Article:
Security incident at Sequoyah Nuclear Power Plant brings extra plant oversight

Security incident at Sequoyah Nuclear Power Plant brings extra plant oversight

May 30th, 2018 by Dave Flessner in Business Around the Region

Sequoyah Nuclear Power Plant is seen on the Tennessee River near Soddy-Daisy.

Photo by Dave Flessner /Times Free Press.

The Sequoyah Nuclear Power Plant met all federal safety standards last year, but the U.S. Nuclear Regulatory Commission (NRC) will continue additional oversight of the TVA plant for at least the next six months due to a security violation last fall.

In its annual assessment of the twin-reactor nuclear plant in Soddy-Daisy, the commission gave Sequoyah top "green" ratings in 17 major safety categories. But the plant got a "white" rating for security after an undisclosed violation last year. As a result, the plant overall is still in a category 2 rating by the commission.

Document: NRC's Sequoyah report

Read the Nuclear Regulatory Commission's annual assessment of Sequoyah Nuclear Power Plant.

NRC spokesman Joey Ledford said regulators don't discuss security problems at nuclear power plants to help protect against terrorism or other attacks.

But after discovering deficiencies, regulators monitor plant performance for the next 12 months after corrective actions are taken.

"As a result of one security-related finding in the third quarter of 2017, both units (at Sequoyah) are being subjected to additional oversight in addition to NRC's normal levels, which entail thousands of hours of inspections each year," Ledford said.

Although a majority of the nation's 99 nuclear reactors are in the top Category 1 rating for safety by the NRC, the two Tennessee nuclear power plants at Sequoyah and Watts Bar are in the category 2 rating.

The NRC has placed some nuclear plants in its lowest safety rating, category 5, which requires the plant operator to make major improvements before the plant may resume operations. Fort Calhoun in Nebraska was the most recent reactor given a category 5 grade. Fort Calhoun remained shut down from April 2011 to December 2013 until the NRC was convinced sufficient safety repairs had been completed to allow the reactor to resume operating.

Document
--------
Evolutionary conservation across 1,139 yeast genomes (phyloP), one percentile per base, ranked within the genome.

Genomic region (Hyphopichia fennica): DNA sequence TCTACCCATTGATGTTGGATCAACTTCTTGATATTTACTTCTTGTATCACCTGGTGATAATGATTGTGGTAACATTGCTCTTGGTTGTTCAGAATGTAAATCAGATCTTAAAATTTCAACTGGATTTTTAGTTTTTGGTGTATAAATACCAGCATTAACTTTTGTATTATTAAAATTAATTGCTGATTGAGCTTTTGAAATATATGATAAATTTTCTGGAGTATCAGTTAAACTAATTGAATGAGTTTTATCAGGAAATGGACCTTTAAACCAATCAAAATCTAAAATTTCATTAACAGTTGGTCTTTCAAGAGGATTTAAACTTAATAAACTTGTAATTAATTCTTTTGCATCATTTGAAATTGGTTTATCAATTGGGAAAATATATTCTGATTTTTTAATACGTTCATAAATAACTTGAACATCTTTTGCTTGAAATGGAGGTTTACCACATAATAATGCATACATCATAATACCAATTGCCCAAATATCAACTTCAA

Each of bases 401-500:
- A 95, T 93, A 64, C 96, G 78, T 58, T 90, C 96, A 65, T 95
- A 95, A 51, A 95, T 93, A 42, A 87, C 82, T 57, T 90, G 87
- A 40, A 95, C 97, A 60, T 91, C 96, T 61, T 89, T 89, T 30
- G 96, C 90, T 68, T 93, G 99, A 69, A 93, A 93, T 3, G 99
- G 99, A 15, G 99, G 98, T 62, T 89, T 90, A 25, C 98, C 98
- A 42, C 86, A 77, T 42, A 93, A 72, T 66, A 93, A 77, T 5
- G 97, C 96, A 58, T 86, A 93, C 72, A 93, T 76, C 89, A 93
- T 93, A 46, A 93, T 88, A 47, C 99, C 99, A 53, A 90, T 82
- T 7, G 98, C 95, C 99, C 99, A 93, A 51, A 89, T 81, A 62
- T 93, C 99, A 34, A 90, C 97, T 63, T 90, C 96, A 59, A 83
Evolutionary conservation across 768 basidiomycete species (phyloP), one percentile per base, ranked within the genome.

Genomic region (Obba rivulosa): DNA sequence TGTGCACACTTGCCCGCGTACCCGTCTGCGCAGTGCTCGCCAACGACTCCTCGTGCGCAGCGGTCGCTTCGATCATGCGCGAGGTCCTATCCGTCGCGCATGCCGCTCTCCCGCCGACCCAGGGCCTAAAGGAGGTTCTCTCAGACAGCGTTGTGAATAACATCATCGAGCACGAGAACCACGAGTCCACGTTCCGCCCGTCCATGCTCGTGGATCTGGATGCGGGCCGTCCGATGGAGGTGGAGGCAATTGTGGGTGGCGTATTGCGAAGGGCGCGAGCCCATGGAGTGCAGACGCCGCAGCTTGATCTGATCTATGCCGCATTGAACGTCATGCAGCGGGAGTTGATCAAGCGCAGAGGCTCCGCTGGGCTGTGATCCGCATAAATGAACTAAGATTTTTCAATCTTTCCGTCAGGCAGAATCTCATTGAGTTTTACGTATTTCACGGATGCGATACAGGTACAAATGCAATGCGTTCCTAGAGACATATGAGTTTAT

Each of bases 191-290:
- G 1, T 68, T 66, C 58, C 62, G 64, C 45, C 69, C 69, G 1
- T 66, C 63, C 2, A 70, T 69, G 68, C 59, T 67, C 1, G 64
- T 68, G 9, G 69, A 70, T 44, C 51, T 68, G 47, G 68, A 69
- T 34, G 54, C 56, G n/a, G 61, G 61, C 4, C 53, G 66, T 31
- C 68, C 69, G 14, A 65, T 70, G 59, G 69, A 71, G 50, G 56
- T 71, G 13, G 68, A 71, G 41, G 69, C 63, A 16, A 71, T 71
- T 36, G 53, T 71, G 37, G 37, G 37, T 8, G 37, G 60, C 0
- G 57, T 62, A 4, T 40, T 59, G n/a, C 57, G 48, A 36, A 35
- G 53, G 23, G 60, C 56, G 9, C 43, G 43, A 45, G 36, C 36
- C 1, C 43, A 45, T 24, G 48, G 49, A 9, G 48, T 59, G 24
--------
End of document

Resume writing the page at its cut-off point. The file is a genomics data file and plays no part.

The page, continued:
The NRC identified no such major faults at Sequoyah. In a letter to TVA, the NRC's director of reactor projects, Joel Munday, said the NRC "concluded that overall performance at your facility preserved public health and safety."

TVA spokesman Scott Brooks said the utility is continuing to work to ensure the safety of its nuclear power program under NRC regulation.

"While their assessment of our performance in 2017 validates the hard work and commitment of the entire Sequoyah team, we know we must continuously strive for operational excellence while safely producing low-cost, carbon-free electricity to serve the people of the Tennessee Valley," he said.

Nuclear watchdog agencies have supported the NRC's reactor oversight process for identifying problems early on and monitoring how utilities perform across an array of safety criteria. Dave Lochbaum of the Union of Concerned Scientists said the process provides "the public's best nuclear safety net, protecting them from safety declines caused by ineffective management, inadequate budgets, aging components or any other safety and security threat."

Regulators announced Tuesday they will discuss their findings about the safety of Sequoyah at an open house at the Sequoyah Training Center, 2600 Igou Ferry Road in Soddy-Daisy, from 5-6 p.m. on Wednesday, June 6.

Contact Dave Flessner@timesfreepress.com or at 757-6340.


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